Does the Consistency Principle Apply to Previously Quashed Decisions?

The High Court has recently considered the application of the principle of consistency in decision-making to a fresh decision following the quashing of a previous decision – Davison v Elmbridge Borough Council [2019] EWHC 1409 (Admin) and held that a previously quashed decision is capable of being a material consideration to which the principle of consistency set out in North Wilts applies.

By way of background, the case concerned a decision by Elmbridge Borough Council to grant planning permission for a new sports stadium in the Green Belt in circumstances where a previous grant of permission had been quashed by the High Court – R (Boot) v Elmbridge Borough Council [2017] EWHC 12 (Admin).

In the earlier decision, the Council found that the development would harm the openness of the Green Belt whereas in the latest decision the Council concluded that a development that was identical in all material respects would not. The Council’s planning judgment on the issue of openness was unaffected by the earlier decision to quash the permission.

The Claimant challenged the decision on the grounds that no reasons had been given from departing from the previous decision; and that the principle of consistency in North Wiltshire District Council v Secretary of State for the Environment and Clover (1993) 65 P&CR 137 applied notwithstanding that the previous decision had been quashed.

The Defendant Council argued that the principle of consistency did not apply to previously quashed decisions and that, in any event, it was not unlawful on the facts of this case not to have given reasons for departing from the previous decision.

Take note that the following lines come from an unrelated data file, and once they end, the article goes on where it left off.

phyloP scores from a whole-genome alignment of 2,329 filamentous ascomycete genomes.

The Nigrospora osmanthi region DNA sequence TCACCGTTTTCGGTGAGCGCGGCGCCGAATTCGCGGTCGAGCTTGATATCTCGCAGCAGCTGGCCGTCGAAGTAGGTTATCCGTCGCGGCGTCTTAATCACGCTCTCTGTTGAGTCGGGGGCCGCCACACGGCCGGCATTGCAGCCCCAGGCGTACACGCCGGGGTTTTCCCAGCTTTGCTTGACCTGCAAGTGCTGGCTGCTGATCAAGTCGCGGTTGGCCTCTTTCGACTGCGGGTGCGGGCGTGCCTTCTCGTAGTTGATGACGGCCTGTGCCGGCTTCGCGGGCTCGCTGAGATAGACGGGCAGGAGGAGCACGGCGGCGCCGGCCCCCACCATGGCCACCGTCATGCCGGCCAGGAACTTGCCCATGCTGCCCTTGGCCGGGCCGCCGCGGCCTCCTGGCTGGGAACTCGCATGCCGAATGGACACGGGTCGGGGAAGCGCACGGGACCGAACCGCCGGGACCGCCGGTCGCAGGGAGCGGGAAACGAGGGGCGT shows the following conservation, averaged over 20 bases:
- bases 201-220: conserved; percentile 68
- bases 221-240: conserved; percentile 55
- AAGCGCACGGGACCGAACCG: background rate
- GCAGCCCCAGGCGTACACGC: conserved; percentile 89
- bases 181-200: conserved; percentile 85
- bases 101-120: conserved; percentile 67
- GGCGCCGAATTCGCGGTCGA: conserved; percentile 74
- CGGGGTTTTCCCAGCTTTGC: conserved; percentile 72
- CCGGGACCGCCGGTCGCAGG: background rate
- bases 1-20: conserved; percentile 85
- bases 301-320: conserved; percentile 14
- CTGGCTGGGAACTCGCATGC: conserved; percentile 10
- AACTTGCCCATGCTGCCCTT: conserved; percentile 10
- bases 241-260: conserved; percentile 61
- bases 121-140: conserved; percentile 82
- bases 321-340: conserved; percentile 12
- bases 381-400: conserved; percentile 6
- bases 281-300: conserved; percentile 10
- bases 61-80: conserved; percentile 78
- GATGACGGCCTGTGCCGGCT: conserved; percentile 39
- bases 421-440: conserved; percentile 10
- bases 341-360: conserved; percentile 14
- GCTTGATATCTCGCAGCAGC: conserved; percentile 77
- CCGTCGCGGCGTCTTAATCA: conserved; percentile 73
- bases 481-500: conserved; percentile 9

Thornton J said that:

It was incumbent on the Officer and the Planning Committee to address the change in position on openness between the two reports. The applications were identical in all material respects and related to the same site. Public confidence in the Council’s decision making was important given the earlier judicial criticism and given the Council was awarding permission to itself. It was both unsurprising and clear from the judgment in Boot that Court’s criticism of Permission 1 did not extend to the issue of Green Belt openness. The EIA Statement of Reasons and OR1 which contain the apparently inconsistent decision on openness remains in existence. In the absence of any explanation it is simply not possible to know whether the Planning Officer and especially the Planning Committee were even aware they had changed their position, let alone whether they had grasped the intellectual nettle of the difference in view. Nor was the explanation for the apparent inconsistency so obvious that a formal statement about it was unnecessary. The Court has been left to attempt to infer the reasons for the difference in view by a close scrutiny of both reports

Leave a Reply

Your email address will not be published. Required fields are marked *